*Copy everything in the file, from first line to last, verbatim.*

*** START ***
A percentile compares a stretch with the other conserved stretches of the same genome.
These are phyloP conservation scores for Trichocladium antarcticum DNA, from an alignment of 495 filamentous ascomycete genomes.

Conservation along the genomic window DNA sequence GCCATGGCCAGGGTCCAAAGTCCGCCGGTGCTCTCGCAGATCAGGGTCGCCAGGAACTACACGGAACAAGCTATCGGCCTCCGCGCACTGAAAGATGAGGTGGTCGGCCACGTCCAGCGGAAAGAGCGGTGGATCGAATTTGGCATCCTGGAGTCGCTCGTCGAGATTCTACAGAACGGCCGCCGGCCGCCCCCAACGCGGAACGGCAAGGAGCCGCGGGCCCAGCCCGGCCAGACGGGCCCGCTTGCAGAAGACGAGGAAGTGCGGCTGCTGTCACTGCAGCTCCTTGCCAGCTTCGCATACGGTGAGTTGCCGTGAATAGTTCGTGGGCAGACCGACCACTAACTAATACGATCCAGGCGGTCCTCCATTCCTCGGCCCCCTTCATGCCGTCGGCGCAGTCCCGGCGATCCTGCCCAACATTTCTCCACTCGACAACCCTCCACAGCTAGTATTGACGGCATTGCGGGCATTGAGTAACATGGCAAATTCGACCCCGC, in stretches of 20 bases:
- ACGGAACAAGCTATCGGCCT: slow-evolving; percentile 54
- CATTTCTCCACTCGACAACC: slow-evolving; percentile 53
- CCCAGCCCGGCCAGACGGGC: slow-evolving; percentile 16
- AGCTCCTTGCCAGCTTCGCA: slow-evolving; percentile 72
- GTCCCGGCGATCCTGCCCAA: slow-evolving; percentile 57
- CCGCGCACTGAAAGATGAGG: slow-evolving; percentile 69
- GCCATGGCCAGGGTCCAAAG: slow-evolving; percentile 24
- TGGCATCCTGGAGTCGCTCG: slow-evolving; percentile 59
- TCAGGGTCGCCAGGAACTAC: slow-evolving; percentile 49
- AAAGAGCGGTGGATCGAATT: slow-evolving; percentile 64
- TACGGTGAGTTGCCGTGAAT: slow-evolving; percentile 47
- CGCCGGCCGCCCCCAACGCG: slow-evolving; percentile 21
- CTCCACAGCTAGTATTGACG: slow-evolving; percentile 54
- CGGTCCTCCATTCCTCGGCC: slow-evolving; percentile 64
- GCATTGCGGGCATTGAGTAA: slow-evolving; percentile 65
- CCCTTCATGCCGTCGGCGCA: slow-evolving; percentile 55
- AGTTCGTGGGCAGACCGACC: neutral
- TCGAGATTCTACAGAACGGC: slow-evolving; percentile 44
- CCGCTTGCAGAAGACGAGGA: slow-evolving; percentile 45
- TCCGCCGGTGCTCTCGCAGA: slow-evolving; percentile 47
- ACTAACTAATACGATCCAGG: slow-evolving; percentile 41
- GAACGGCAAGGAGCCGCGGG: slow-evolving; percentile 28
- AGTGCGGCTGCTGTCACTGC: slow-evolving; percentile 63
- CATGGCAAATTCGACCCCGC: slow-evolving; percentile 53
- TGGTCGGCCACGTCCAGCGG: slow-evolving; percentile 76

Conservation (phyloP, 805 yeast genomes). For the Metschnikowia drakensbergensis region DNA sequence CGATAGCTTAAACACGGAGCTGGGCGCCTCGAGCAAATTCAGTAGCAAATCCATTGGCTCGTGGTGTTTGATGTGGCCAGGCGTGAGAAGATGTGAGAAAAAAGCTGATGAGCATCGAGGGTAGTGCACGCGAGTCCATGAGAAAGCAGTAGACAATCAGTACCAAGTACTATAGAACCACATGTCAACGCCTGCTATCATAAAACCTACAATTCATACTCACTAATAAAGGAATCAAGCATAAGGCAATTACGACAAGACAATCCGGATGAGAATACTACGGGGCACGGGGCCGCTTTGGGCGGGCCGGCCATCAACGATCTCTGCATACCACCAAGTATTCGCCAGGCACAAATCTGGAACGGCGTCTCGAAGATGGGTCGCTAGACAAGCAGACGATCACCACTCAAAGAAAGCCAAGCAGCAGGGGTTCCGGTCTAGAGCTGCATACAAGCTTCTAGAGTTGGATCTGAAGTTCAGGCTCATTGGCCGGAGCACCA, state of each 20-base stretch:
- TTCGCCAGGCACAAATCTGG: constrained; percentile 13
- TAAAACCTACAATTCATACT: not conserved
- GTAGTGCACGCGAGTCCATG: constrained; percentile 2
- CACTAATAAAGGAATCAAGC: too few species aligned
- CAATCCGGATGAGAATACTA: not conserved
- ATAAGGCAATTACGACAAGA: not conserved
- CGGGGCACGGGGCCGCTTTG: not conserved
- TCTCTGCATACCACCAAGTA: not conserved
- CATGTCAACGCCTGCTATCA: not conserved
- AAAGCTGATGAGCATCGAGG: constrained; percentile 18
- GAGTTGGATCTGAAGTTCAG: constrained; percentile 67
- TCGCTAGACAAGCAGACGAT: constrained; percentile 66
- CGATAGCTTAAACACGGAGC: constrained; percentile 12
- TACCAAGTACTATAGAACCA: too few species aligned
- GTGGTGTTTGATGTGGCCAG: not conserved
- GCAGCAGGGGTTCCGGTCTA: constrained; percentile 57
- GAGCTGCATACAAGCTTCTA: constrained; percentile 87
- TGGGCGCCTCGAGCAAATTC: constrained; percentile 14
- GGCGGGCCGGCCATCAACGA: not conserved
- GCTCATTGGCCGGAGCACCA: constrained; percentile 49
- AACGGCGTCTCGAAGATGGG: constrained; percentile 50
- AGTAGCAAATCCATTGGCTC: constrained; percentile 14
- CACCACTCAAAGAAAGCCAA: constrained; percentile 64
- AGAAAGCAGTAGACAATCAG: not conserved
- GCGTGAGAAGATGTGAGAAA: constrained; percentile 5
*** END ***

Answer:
A percentile compares a stretch with the other conserved stretches of the same genome.
These are phyloP conservation scores for Trichocladium antarcticum DNA, from an alignment of 495 filamentous ascomycete genomes.

Conservation along the genomic window DNA sequence GCCATGGCCAGGGTCCAAAGTCCGCCGGTGCTCTCGCAGATCAGGGTCGCCAGGAACTACACGGAACAAGCTATCGGCCTCCGCGCACTGAAAGATGAGGTGGTCGGCCACGTCCAGCGGAAAGAGCGGTGGATCGAATTTGGCATCCTGGAGTCGCTCGTCGAGATTCTACAGAACGGCCGCCGGCCGCCCCCAACGCGGAACGGCAAGGAGCCGCGGGCCCAGCCCGGCCAGACGGGCCCGCTTGCAGAAGACGAGGAAGTGCGGCTGCTGTCACTGCAGCTCCTTGCCAGCTTCGCATACGGTGAGTTGCCGTGAATAGTTCGTGGGCAGACCGACCACTAACTAATACGATCCAGGCGGTCCTCCATTCCTCGGCCCCCTTCATGCCGTCGGCGCAGTCCCGGCGATCCTGCCCAACATTTCTCCACTCGACAACCCTCCACAGCTAGTATTGACGGCATTGCGGGCATTGAGTAACATGGCAAATTCGACCCCGC, in stretches of 20 bases:
- ACGGAACAAGCTATCGGCCT: slow-evolving; percentile 54
- CATTTCTCCACTCGACAACC: slow-evolving; percentile 53
- CCCAGCCCGGCCAGACGGGC: slow-evolving; percentile 16
- AGCTCCTTGCCAGCTTCGCA: slow-evolving; percentile 72
- GTCCCGGCGATCCTGCCCAA: slow-evolving; percentile 57
- CCGCGCACTGAAAGATGAGG: slow-evolving; percentile 69
- GCCATGGCCAGGGTCCAAAG: slow-evolving; percentile 24
- TGGCATCCTGGAGTCGCTCG: slow-evolving; percentile 59
- TCAGGGTCGCCAGGAACTAC: slow-evolving; percentile 49
- AAAGAGCGGTGGATCGAATT: slow-evolving; percentile 64
- TACGGTGAGTTGCCGTGAAT: slow-evolving; percentile 47
- CGCCGGCCGCCCCCAACGCG: slow-evolving; percentile 21
- CTCCACAGCTAGTATTGACG: slow-evolving; percentile 54
- CGGTCCTCCATTCCTCGGCC: slow-evolving; percentile 64
- GCATTGCGGGCATTGAGTAA: slow-evolving; percentile 65
- CCCTTCATGCCGTCGGCGCA: slow-evolving; percentile 55
- AGTTCGTGGGCAGACCGACC: neutral
- TCGAGATTCTACAGAACGGC: slow-evolving; percentile 44
- CCGCTTGCAGAAGACGAGGA: slow-evolving; percentile 45
- TCCGCCGGTGCTCTCGCAGA: slow-evolving; percentile 47
- ACTAACTAATACGATCCAGG: slow-evolving; percentile 41
- GAACGGCAAGGAGCCGCGGG: slow-evolving; percentile 28
- AGTGCGGCTGCTGTCACTGC: slow-evolving; percentile 63
- CATGGCAAATTCGACCCCGC: slow-evolving; percentile 53
- TGGTCGGCCACGTCCAGCGG: slow-evolving; percentile 76

Conservation (phyloP, 805 yeast genomes). For the Metschnikowia drakensbergensis region DNA sequence CGATAGCTTAAACACGGAGCTGGGCGCCTCGAGCAAATTCAGTAGCAAATCCATTGGCTCGTGGTGTTTGATGTGGCCAGGCGTGAGAAGATGTGAGAAAAAAGCTGATGAGCATCGAGGGTAGTGCACGCGAGTCCATGAGAAAGCAGTAGACAATCAGTACCAAGTACTATAGAACCACATGTCAACGCCTGCTATCATAAAACCTACAATTCATACTCACTAATAAAGGAATCAAGCATAAGGCAATTACGACAAGACAATCCGGATGAGAATACTACGGGGCACGGGGCCGCTTTGGGCGGGCCGGCCATCAACGATCTCTGCATACCACCAAGTATTCGCCAGGCACAAATCTGGAACGGCGTCTCGAAGATGGGTCGCTAGACAAGCAGACGATCACCACTCAAAGAAAGCCAAGCAGCAGGGGTTCCGGTCTAGAGCTGCATACAAGCTTCTAGAGTTGGATCTGAAGTTCAGGCTCATTGGCCGGAGCACCA, state of each 20-base stretch:
- TTCGCCAGGCACAAATCTGG: constrained; percentile 13
- TAAAACCTACAATTCATACT: not conserved
- GTAGTGCACGCGAGTCCATG: constrained; percentile 2
- CACTAATAAAGGAATCAAGC: too few species aligned
- CAATCCGGATGAGAATACTA: not conserved
- ATAAGGCAATTACGACAAGA: not conserved
- CGGGGCACGGGGCCGCTTTG: not conserved
- TCTCTGCATACCACCAAGTA: not conserved
- CATGTCAACGCCTGCTATCA: not conserved
- AAAGCTGATGAGCATCGAGG: constrained; percentile 18
- GAGTTGGATCTGAAGTTCAG: constrained; percentile 67
- TCGCTAGACAAGCAGACGAT: constrained; percentile 66
- CGATAGCTTAAACACGGAGC: constrained; percentile 12
- TACCAAGTACTATAGAACCA: too few species aligned
- GTGGTGTTTGATGTGGCCAG: not conserved
- GCAGCAGGGGTTCCGGTCTA: constrained; percentile 57
- GAGCTGCATACAAGCTTCTA: constrained; percentile 87
- TGGGCGCCTCGAGCAAATTC: constrained; percentile 14
- GGCGGGCCGGCCATCAACGA: not conserved
- GCTCATTGGCCGGAGCACCA: constrained; percentile 49
- AACGGCGTCTCGAAGATGGG: constrained; percentile 50
- AGTAGCAAATCCATTGGCTC: constrained; percentile 14
- CACCACTCAAAGAAAGCCAA: constrained; percentile 64
- AGAAAGCAGTAGACAATCAG: not conserved
- GCGTGAGAAGATGTGAGAAA: constrained; percentile 5